It’s been months since I posted. That’s typical for me as blogging is a side hobby that is low on my list of “needs-to-get-done-immediately.” I did, however, want to give an end-of-year update about what I was able to study before we began, what we’ve tried and how we got to a routine that worked for us.
I was able to read Apprenticeship in Literacy. It was a great book and gave me lots of wonderful ideas for readers and writers workshops. I very much recommend it as a foundation for how to go about measuring needs, preparing for, teaching, and evaluating reading and writing. I wound up also purchasing used copies of a variety of Words Their Way books. After pre-assessing my son, I simply started with the spelling unit that aligned with his needs. It’s worked out wonderfully and I definitely recommend these regular classroom books for homeschooling families.
I lost steam on the early childhood books simply because my time is limited and I knew I could use it as a resource as I had time and need. I refer back to general education and developmental books as I have time, but usually I rely on my education background as a foundation and seek out resources when I come to something on which I would like more theory or information.
Initially, I began planning lessons a month in advance. That was a waste of time as I had to rewrite lesson plans as I learned what my son needed most and at what times and in what ways. Don’t get me wrong, I definitely need a plan; however, thinking big picture and then figuring out what we need to move toward in the next week or two of time worked out better for us. This is probably because I can get fixated on the plan rather than my kid and the heart of the reason we are homeschooling. My revised approach looks something like this: (1) Focus on our vision. What are the big pictures for why I want to homeschool? What is at the heart of what I want to cultivate? Sketch out that vision and some broad goals. (2) Think through the big picture for what I want my kids to gain through each area of study. This is to focus my efforts in meaningful ways. This helps me tremendously when I need to determine if it’s okay to stop doing something that is difficult or persevere with it because it is central to our vision and goals. I’ll report back to see if this next year is any different with that approach versus my more detailed and all-encompassing planning approach last year.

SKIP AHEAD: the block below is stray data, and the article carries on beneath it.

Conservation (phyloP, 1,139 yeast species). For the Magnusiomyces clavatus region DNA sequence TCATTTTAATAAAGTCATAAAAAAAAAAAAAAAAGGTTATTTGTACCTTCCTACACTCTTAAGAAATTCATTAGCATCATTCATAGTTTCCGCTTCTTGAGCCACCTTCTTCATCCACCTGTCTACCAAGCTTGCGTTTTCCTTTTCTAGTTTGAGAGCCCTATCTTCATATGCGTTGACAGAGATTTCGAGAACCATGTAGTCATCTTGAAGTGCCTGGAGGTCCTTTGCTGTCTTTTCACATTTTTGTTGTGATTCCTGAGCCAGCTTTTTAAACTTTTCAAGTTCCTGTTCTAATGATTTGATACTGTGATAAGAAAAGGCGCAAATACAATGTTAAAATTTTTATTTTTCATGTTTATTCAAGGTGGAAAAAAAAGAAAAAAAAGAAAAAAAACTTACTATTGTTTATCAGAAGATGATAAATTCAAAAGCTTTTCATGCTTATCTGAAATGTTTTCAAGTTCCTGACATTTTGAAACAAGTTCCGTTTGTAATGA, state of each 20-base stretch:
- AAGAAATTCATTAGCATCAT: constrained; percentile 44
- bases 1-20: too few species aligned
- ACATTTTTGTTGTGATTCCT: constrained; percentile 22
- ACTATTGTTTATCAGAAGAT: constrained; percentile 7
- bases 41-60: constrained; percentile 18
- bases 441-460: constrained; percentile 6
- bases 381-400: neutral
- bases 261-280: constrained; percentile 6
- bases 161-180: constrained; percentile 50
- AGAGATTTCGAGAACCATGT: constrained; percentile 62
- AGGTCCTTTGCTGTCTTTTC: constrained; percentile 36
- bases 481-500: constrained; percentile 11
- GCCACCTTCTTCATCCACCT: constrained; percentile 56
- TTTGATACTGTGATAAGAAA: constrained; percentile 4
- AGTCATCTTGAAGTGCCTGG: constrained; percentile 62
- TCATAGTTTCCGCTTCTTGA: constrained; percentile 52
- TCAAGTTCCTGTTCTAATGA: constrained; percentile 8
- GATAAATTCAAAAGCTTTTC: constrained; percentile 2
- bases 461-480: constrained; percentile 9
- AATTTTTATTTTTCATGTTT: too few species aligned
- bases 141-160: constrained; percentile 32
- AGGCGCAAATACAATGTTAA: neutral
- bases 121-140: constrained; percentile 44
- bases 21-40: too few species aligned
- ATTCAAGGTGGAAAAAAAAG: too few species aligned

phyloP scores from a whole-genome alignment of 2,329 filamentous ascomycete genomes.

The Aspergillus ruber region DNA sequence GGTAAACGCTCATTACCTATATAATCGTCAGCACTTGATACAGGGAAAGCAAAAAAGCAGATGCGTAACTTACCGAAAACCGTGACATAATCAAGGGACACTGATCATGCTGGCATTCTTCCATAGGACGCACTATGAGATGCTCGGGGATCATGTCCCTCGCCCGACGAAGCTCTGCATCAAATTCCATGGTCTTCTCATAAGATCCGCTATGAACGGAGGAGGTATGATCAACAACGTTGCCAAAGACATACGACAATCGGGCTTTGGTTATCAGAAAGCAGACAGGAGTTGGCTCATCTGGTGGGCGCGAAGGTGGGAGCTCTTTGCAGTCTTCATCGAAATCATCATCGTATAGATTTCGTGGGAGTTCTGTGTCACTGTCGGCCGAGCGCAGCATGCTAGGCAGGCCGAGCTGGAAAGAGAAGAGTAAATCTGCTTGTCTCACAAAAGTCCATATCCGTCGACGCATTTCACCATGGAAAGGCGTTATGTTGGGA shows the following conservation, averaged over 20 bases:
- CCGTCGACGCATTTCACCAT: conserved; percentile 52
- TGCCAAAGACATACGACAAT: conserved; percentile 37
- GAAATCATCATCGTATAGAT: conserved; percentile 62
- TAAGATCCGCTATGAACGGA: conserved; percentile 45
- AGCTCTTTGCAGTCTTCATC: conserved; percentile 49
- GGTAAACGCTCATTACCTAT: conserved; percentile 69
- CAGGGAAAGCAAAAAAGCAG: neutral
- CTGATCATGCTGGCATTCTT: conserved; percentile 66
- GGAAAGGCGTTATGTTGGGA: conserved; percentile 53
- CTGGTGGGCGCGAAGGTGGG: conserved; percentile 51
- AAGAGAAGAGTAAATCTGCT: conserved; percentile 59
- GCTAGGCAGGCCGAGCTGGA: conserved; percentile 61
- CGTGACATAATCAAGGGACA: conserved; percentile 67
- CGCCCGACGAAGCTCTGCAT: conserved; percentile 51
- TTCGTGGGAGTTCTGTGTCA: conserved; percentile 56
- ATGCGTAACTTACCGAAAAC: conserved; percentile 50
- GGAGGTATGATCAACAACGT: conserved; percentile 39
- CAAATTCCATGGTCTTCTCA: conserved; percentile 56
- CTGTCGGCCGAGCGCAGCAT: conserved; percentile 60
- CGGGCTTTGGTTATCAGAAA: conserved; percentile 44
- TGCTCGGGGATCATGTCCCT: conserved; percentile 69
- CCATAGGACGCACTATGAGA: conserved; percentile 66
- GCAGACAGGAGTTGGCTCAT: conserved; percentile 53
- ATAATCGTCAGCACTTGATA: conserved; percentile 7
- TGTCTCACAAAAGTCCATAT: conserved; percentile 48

My “Compost” Aha! Moments
I’m on a learning curve. Brand new to homeschooling my children. Going into this, I didn’t feel anxious because I looked at this endeavor as an opportunity to conduct action research. If I saw a problem, I took note of when, how, and why it occurred, then made incremental changes until I found something that worked for us.
Our schedule went through several iterations. We hit some trouble areas with how I structured our day. I set it up based on what I thought would be most practical and meaningful. It just didn’t work with my son’s needs. So we changed it. And changed it. And changed it again. After several tweaks and periods of trying and evaluating the functionality of the schedule, we landed on a routine that worked for us for a specific season (literal and figurative).
The academics changed as well. Truthfully, I was pushing too much, too fast initially. Just because my son was capable of doing work that was 1-2 grade levels above his age, didn’t mean it was in his best interests for us to do so. His needs are not just academic. It caused undue frustration to push him academically without equally weighting his other needs. I had to constantly remind myself of my philosophy of kindergarten. I want my kids to do lots of playing, lots of exploring, enjoy nature every day, stay in love with learning, and learn how to be kind and considerate and helpful. I made incremental changes until I got us to a point that I thought was a worthy use of our time. And, I’m still working on changes. It’s a process.
Another unforeseen hurdle was when my 4 year old daughter begged to do school with her older brother. She was so determined, that it was starting to get difficult to find some one-on-one time with my 6 year old. While I don’t feel comfortable pushing young kids into academic work too early, I definitely saw her heart-cry for some time with me doing school-type activities. So I let her decide what and how much we played “school” each day. She loved it. She also happily played with her younger brother while I gave one-on-one instruction to her older brother because she knew her time for “school” was coming later in the morning.
So what do I think about homeschooling after our first year? I love it. Yep. During the difficult days, I always think, “Yikes, I’m really glad we have the time and space to walk through all this together!” And on smooth, meaningful days, well, I feel the same excitement and energy I did when I taught my middle and elementary school students or helped teachers in a workshop. Bread and butter. Most of all, I love the extra time to for us all to be together. I’m looking forward to continuing this journey next year and I’ve got some new things I’m excited to try.